Dead Before Dying, the third novel by South Africa Deon Meyer is most certainly not your usual mystery novel. This is far from the usual popcorn for the brain whodunit by Robert B. Parker or Harlan Coben mystery fans are used to. Dead Before Dying is a dark, complicated, bizarre, and very different kind of mystery novel. Kindle Dead Before Dying: A Novel

South African detective Mat Joubert is a very different fish of lead character. If, as I was, you are unfamiliar with the series, Dead Before Dying, the third mystery novel, is a bit of a rough start at first. Deon Meyer opens the novel with Joubert still mourning the loss of his wife (and police officer) Lara and you definitely get the feeling you should read that previous novel before embarking on Dead Before Dying to fully enjoy it. This, however, quickly dispels as you get caught up in Joubert’s life and job.

Dead Before Dying finds Mat Joubert in really bad mental and physical shape. He is not pulling his weight at work and a new boss, Bart de Wit, fresh from a couple years in London, England, has decided that a sound mind must be in a sound body and so forces Joubert not only to lose weight but also consult a psychiatrist. When someone starts blowing huge holes into a series of seemingly unconnected people with a very old and rare gun, de Wit first blames the Chinese Mafia, gets in Joubert’s way, and tries to pull him off the case. Fortunately, some of Mat Joubert’s colleagues are still behind him and through the good luck of having another murder happen just as he is about to be pulled off the case, Joubert can keep on investigating the Mauser Murderer as the papers have nicknamed him.

The reason Dead Before Dying by Deon Meyer is so different a mystery novel is not because of its South African setting or the fact it is a translation. The South African setting is only somewhat disquieting when you read of another murder in Boston only to realize a line later on there’s also a Boston in South Africa. The translation by Madeleine van Biljon seems flawless. Not that I know anything about Afrikaans but I can usually smell a translated novel and I only realized Dead Before Dying was a translation while looking at the publishing info in preparation for the review and to see what else Deon Meyer had written.

This mystery novel is also different because Mat Joubert is not your usual police detective and much closer to your tortured ex-cop turned gumshoe. This is due in part to Deon Meyer being more interested in his character than in the mystery itself at times. In many ways, Mat Joubert himself is dead before dying and the novel is the story of his resurrection after some dark time swimming in a deep pool of existential angst. The reader not only gets Mat Joubert’s day investigating the murders and a series of bank robberies committed by a very suave bank robber but also Mat Joubert investigating himself. It is also refreshing to read about a detective who doesn’t physically investigate whatever female secondary character who comes his way (although Lord knows Joubert would like to sometimes).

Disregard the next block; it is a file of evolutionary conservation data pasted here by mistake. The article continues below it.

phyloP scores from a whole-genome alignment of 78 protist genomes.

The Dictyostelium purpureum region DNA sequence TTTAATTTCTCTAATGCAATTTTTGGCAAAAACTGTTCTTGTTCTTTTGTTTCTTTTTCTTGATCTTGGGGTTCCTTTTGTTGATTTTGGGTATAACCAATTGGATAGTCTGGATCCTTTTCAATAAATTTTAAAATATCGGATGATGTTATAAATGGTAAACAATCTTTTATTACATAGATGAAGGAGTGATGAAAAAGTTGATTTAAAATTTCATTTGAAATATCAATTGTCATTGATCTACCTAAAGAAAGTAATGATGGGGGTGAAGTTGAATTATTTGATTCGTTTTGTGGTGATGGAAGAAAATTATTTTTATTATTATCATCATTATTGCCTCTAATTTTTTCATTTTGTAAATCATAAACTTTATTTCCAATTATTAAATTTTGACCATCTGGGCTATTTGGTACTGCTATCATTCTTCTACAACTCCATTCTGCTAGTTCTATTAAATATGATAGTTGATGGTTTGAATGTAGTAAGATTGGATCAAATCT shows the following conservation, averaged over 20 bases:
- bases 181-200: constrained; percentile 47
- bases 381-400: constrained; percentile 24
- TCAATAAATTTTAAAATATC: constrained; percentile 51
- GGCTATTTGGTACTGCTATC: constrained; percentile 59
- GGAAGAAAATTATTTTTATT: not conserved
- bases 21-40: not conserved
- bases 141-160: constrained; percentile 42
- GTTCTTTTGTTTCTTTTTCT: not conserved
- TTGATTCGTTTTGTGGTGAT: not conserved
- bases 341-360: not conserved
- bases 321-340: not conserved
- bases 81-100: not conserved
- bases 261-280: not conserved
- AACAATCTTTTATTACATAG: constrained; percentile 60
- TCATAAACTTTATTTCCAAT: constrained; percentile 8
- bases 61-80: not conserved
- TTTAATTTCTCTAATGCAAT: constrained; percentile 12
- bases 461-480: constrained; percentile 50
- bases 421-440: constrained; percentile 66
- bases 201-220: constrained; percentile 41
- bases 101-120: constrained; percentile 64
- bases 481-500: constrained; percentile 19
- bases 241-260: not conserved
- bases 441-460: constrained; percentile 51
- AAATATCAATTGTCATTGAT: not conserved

Dead Before Dying is also a very different kind of mystery novel and whodunit because of its constant darkness. Joubert brings one of his colleagues to a detox center before de Wit can fire him and you get the scene where this colleague goes through a very rough drying out period. This secondary character’s redemption near the end of the novel perhaps hints at a similar redemption for Mat Joubert. This is a brooding mystery and police detective Mat Joubert is a very brooding character.

The case the detective is investigating, the Mauser Murderer, is itself a very different and strange whodunit. None of the victims seem to be connected though Meyer does introduce a secondary character who definitely tells the reader there is a connection somewhere. Meyer is clever enough to have that character say enough to stimulate the reader’s interest (not that it really needed it) without revealing enough to make you think you can figure it out so you know you will need Joubert’s assistance in solving the crime. He also teases you with a clue here and here from time to time just to keep you going along.

Mystery fans will notice in this detective novel from South Africa that though Afrikaans police detectives may be quite different from their British or American counterparts, their immediate superior and the higher ups play by the same underhanded, very aware of the press, cover your own ass rules.

Dead Before Dying is most certainly not the kind of fast-food mystery novel you buy at the airport bookshop in preparation for yet another nightmarish Air Canada flight with all the delays usually associated with such an experience. Dead Before Dying by Deon Meyer is one of those mysteries you can picture yourself reading in your favorite leather chair in your own personal library while a storm is raging outside. Add a snifter of cognac to get the full experience. Be prepared to stay up the night because although Dead Before Dying is a bit slow going at first, it definitely gets you for the long haul.

Dead Before Dying
Deon Meyer
Little Brown 2006
342 pages

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